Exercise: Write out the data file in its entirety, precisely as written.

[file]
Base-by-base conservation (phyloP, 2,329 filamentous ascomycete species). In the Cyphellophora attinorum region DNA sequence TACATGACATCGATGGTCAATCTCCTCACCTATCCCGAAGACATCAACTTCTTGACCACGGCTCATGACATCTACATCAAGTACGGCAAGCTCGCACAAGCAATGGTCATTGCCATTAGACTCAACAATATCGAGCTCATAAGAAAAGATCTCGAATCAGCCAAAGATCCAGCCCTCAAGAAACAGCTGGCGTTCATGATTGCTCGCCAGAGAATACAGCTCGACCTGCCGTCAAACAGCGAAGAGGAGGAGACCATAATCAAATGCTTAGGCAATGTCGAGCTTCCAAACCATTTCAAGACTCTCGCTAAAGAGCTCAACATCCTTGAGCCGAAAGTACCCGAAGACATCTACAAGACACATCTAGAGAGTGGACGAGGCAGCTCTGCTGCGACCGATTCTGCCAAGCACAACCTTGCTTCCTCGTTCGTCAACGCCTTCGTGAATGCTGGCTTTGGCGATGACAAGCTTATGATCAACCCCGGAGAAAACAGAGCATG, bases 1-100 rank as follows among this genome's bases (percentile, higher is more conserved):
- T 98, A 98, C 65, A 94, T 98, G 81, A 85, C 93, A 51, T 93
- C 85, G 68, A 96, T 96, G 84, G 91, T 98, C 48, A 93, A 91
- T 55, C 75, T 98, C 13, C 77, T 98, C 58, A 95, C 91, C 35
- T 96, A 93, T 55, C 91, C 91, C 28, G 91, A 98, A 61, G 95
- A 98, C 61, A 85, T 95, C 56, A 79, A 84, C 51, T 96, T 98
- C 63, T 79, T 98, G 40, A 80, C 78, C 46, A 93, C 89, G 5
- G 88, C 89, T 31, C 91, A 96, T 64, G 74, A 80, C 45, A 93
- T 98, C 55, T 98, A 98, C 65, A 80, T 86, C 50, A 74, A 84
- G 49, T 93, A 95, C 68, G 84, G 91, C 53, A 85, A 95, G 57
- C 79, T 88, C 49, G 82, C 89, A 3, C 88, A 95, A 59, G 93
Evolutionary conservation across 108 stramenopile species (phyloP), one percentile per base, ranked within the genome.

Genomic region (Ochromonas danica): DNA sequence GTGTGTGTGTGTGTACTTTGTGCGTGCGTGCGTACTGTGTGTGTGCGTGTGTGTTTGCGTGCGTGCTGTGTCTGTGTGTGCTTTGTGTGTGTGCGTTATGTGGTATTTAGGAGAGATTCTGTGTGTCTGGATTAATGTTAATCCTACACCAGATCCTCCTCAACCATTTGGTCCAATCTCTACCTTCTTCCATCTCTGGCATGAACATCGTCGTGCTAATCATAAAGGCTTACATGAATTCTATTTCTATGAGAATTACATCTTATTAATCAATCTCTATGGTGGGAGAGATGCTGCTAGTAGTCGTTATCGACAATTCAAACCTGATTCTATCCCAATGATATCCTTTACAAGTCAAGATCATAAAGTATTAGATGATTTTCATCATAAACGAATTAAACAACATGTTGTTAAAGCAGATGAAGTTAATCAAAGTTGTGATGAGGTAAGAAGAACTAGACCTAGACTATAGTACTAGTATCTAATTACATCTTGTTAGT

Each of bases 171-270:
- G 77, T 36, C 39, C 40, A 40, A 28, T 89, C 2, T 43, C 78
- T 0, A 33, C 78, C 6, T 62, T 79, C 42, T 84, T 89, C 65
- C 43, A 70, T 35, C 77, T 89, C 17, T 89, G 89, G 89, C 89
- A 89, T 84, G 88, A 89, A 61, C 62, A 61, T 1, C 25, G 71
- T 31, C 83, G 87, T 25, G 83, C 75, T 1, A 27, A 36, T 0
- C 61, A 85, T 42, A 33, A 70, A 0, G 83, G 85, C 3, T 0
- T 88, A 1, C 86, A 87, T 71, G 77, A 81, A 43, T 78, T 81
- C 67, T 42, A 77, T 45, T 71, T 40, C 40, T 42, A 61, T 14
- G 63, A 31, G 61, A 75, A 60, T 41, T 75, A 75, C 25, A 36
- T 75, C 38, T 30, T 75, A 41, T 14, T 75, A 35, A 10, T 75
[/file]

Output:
Base-by-base conservation (phyloP, 2,329 filamentous ascomycete species). In the Cyphellophora attinorum region DNA sequence TACATGACATCGATGGTCAATCTCCTCACCTATCCCGAAGACATCAACTTCTTGACCACGGCTCATGACATCTACATCAAGTACGGCAAGCTCGCACAAGCAATGGTCATTGCCATTAGACTCAACAATATCGAGCTCATAAGAAAAGATCTCGAATCAGCCAAAGATCCAGCCCTCAAGAAACAGCTGGCGTTCATGATTGCTCGCCAGAGAATACAGCTCGACCTGCCGTCAAACAGCGAAGAGGAGGAGACCATAATCAAATGCTTAGGCAATGTCGAGCTTCCAAACCATTTCAAGACTCTCGCTAAAGAGCTCAACATCCTTGAGCCGAAAGTACCCGAAGACATCTACAAGACACATCTAGAGAGTGGACGAGGCAGCTCTGCTGCGACCGATTCTGCCAAGCACAACCTTGCTTCCTCGTTCGTCAACGCCTTCGTGAATGCTGGCTTTGGCGATGACAAGCTTATGATCAACCCCGGAGAAAACAGAGCATG, bases 1-100 rank as follows among this genome's bases (percentile, higher is more conserved):
- T 98, A 98, C 65, A 94, T 98, G 81, A 85, C 93, A 51, T 93
- C 85, G 68, A 96, T 96, G 84, G 91, T 98, C 48, A 93, A 91
- T 55, C 75, T 98, C 13, C 77, T 98, C 58, A 95, C 91, C 35
- T 96, A 93, T 55, C 91, C 91, C 28, G 91, A 98, A 61, G 95
- A 98, C 61, A 85, T 95, C 56, A 79, A 84, C 51, T 96, T 98
- C 63, T 79, T 98, G 40, A 80, C 78, C 46, A 93, C 89, G 5
- G 88, C 89, T 31, C 91, A 96, T 64, G 74, A 80, C 45, A 93
- T 98, C 55, T 98, A 98, C 65, A 80, T 86, C 50, A 74, A 84
- G 49, T 93, A 95, C 68, G 84, G 91, C 53, A 85, A 95, G 57
- C 79, T 88, C 49, G 82, C 89, A 3, C 88, A 95, A 59, G 93
Evolutionary conservation across 108 stramenopile species (phyloP), one percentile per base, ranked within the genome.

Genomic region (Ochromonas danica): DNA sequence GTGTGTGTGTGTGTACTTTGTGCGTGCGTGCGTACTGTGTGTGTGCGTGTGTGTTTGCGTGCGTGCTGTGTCTGTGTGTGCTTTGTGTGTGTGCGTTATGTGGTATTTAGGAGAGATTCTGTGTGTCTGGATTAATGTTAATCCTACACCAGATCCTCCTCAACCATTTGGTCCAATCTCTACCTTCTTCCATCTCTGGCATGAACATCGTCGTGCTAATCATAAAGGCTTACATGAATTCTATTTCTATGAGAATTACATCTTATTAATCAATCTCTATGGTGGGAGAGATGCTGCTAGTAGTCGTTATCGACAATTCAAACCTGATTCTATCCCAATGATATCCTTTACAAGTCAAGATCATAAAGTATTAGATGATTTTCATCATAAACGAATTAAACAACATGTTGTTAAAGCAGATGAAGTTAATCAAAGTTGTGATGAGGTAAGAAGAACTAGACCTAGACTATAGTACTAGTATCTAATTACATCTTGTTAGT

Each of bases 171-270:
- G 77, T 36, C 39, C 40, A 40, A 28, T 89, C 2, T 43, C 78
- T 0, A 33, C 78, C 6, T 62, T 79, C 42, T 84, T 89, C 65
- C 43, A 70, T 35, C 77, T 89, C 17, T 89, G 89, G 89, C 89
- A 89, T 84, G 88, A 89, A 61, C 62, A 61, T 1, C 25, G 71
- T 31, C 83, G 87, T 25, G 83, C 75, T 1, A 27, A 36, T 0
- C 61, A 85, T 42, A 33, A 70, A 0, G 83, G 85, C 3, T 0
- T 88, A 1, C 86, A 87, T 71, G 77, A 81, A 43, T 78, T 81
- C 67, T 42, A 77, T 45, T 71, T 40, C 40, T 42, A 61, T 14
- G 63, A 31, G 61, A 75, A 60, T 41, T 75, A 75, C 25, A 36
- T 75, C 38, T 30, T 75, A 41, T 14, T 75, A 35, A 10, T 75